The Leeds man who fought in the US Civil War

Joseph Dobson was born in Leeds on 27 April 1834. In 1852, aged 18, he set sail for the United States of America in search of a new life.

He settled in Illinois and worked on the construction of the Great Pacific Railroad connecting New York, Chicago and San Francisco.

In 1861, the American Civil War broke out following the secession from the union of eleven southern, slave-owning states which combined to form the Confederacy.

President Abraham Lincoln issued a call for volunteers from the northern states to form an army. Dobson answered this call and joined the 45th Regiment Illinois Volunteer Infantry, otherwise known as the Washburne Lead Mine Regiment, named after Illinois Congressman, Elihu Washburne.

Dobson saw action at the Battle of Shiloh and in the decisive Carolinas Campaign which led to the surrender of Confederate forces in April 1865. This came shortly after the assassination of President Lincoln on 15 April 1865, which left Dobson stunned and angered.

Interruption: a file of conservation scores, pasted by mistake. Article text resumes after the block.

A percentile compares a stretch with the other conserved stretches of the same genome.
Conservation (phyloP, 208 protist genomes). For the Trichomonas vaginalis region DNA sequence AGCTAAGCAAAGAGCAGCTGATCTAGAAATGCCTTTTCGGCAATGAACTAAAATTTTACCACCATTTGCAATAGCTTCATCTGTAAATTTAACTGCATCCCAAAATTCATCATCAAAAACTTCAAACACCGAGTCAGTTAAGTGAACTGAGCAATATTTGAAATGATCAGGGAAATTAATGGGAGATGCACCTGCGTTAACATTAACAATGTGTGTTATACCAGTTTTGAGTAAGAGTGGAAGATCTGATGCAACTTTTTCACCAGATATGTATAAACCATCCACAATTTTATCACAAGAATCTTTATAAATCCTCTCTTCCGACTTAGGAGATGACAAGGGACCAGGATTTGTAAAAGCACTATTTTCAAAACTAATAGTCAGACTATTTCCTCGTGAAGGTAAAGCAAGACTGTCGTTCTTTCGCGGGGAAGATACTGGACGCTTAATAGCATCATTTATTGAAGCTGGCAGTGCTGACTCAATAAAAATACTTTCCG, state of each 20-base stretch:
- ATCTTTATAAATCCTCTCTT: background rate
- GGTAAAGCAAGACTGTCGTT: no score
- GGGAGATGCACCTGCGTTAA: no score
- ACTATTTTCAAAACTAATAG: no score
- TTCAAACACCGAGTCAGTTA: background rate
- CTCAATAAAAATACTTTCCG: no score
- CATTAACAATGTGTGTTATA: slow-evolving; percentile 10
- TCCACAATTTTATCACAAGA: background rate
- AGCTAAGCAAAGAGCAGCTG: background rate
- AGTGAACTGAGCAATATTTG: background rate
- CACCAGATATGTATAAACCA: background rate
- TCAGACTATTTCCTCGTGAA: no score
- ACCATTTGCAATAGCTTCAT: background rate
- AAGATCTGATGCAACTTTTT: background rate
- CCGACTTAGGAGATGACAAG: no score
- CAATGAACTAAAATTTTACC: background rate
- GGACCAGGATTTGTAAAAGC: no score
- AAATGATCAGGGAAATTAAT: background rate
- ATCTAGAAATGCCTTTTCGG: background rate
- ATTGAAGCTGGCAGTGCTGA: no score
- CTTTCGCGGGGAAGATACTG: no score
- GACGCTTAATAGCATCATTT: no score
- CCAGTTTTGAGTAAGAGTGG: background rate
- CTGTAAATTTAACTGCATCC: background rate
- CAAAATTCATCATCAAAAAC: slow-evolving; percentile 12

Dobson marched with the rest of the 45th to Washington DC where, on 23 and 24 May 1865, he took part in the military procession and celebration known as the Grand Review of the Armies attended by the new president, Andrew Johnson.

Dobson spent a total of 35 years in America but never took up citizenship because he refused to swear the oath of allegiance to defend the US against its enemies, including Queen Victoria.

He returned to Leeds in later life and lived in Rothwell until his death in the 1920s.

Did you know that a man from Leeds was the first POW to be captured in WW2? Click here for the story.

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The Grand Review of the Armies

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